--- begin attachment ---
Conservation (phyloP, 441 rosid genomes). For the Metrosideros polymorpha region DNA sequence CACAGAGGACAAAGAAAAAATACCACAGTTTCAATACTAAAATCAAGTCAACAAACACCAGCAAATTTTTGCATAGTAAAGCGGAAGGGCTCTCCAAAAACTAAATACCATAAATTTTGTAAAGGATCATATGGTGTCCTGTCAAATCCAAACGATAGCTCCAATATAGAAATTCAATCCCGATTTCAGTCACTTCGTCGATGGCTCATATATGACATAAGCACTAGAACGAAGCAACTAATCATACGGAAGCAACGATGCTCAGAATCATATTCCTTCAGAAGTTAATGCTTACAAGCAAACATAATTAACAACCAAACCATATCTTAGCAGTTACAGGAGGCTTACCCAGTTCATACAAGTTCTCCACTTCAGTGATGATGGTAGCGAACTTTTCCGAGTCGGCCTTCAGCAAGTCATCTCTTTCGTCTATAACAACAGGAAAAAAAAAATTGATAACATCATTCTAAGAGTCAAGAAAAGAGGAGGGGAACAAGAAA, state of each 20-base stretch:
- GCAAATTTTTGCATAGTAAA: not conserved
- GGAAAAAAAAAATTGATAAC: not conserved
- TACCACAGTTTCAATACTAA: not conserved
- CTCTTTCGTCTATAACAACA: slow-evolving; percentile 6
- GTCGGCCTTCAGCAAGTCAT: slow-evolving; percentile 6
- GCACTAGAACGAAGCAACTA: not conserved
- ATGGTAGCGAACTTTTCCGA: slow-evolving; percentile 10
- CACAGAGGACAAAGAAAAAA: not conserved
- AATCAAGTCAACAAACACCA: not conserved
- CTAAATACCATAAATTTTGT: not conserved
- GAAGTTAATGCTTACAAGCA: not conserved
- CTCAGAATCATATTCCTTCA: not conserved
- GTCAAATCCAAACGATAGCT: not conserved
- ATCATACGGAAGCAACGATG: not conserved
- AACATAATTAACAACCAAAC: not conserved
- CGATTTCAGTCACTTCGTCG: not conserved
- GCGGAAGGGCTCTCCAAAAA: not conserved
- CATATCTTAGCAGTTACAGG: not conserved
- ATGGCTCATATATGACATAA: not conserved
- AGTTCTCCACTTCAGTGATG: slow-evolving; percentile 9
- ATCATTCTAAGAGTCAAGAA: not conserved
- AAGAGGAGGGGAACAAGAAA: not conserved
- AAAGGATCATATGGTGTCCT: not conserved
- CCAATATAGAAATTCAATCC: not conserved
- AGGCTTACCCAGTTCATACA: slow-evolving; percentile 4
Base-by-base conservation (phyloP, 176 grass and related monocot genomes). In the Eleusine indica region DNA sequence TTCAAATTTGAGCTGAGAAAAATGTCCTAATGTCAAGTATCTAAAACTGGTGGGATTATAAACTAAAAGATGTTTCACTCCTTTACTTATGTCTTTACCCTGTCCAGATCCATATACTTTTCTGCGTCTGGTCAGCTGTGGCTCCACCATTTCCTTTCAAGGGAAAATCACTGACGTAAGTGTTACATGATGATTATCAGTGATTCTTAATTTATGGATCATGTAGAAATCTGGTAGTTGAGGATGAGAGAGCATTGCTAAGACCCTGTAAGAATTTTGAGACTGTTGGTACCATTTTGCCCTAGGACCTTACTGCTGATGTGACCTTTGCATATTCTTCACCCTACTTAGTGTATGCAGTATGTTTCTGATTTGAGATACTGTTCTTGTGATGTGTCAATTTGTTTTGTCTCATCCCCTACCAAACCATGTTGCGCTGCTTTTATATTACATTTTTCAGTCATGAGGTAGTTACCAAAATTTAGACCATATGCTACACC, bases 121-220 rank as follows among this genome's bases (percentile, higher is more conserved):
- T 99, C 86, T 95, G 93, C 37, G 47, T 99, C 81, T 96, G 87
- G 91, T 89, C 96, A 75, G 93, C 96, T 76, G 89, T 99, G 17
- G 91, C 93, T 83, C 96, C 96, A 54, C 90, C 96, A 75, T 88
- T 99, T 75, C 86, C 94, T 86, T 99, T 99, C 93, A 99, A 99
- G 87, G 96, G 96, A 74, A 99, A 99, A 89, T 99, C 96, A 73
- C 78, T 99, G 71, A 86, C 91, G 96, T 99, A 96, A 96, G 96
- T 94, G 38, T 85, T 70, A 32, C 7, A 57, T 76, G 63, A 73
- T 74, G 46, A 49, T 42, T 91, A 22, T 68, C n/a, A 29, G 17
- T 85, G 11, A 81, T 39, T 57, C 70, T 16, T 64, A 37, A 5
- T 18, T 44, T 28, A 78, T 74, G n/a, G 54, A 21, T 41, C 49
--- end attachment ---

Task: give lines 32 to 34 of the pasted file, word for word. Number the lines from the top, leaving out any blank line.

- G 87, G 96, G 96, A 74, A 99, A 99, A 89, T 99, C 96, A 73
- C 78, T 99, G 71, A 86, C 91, G 96, T 99, A 96, A 96, G 96
- T 94, G 38, T 85, T 70, A 32, C 7, A 57, T 76, G 63, A 73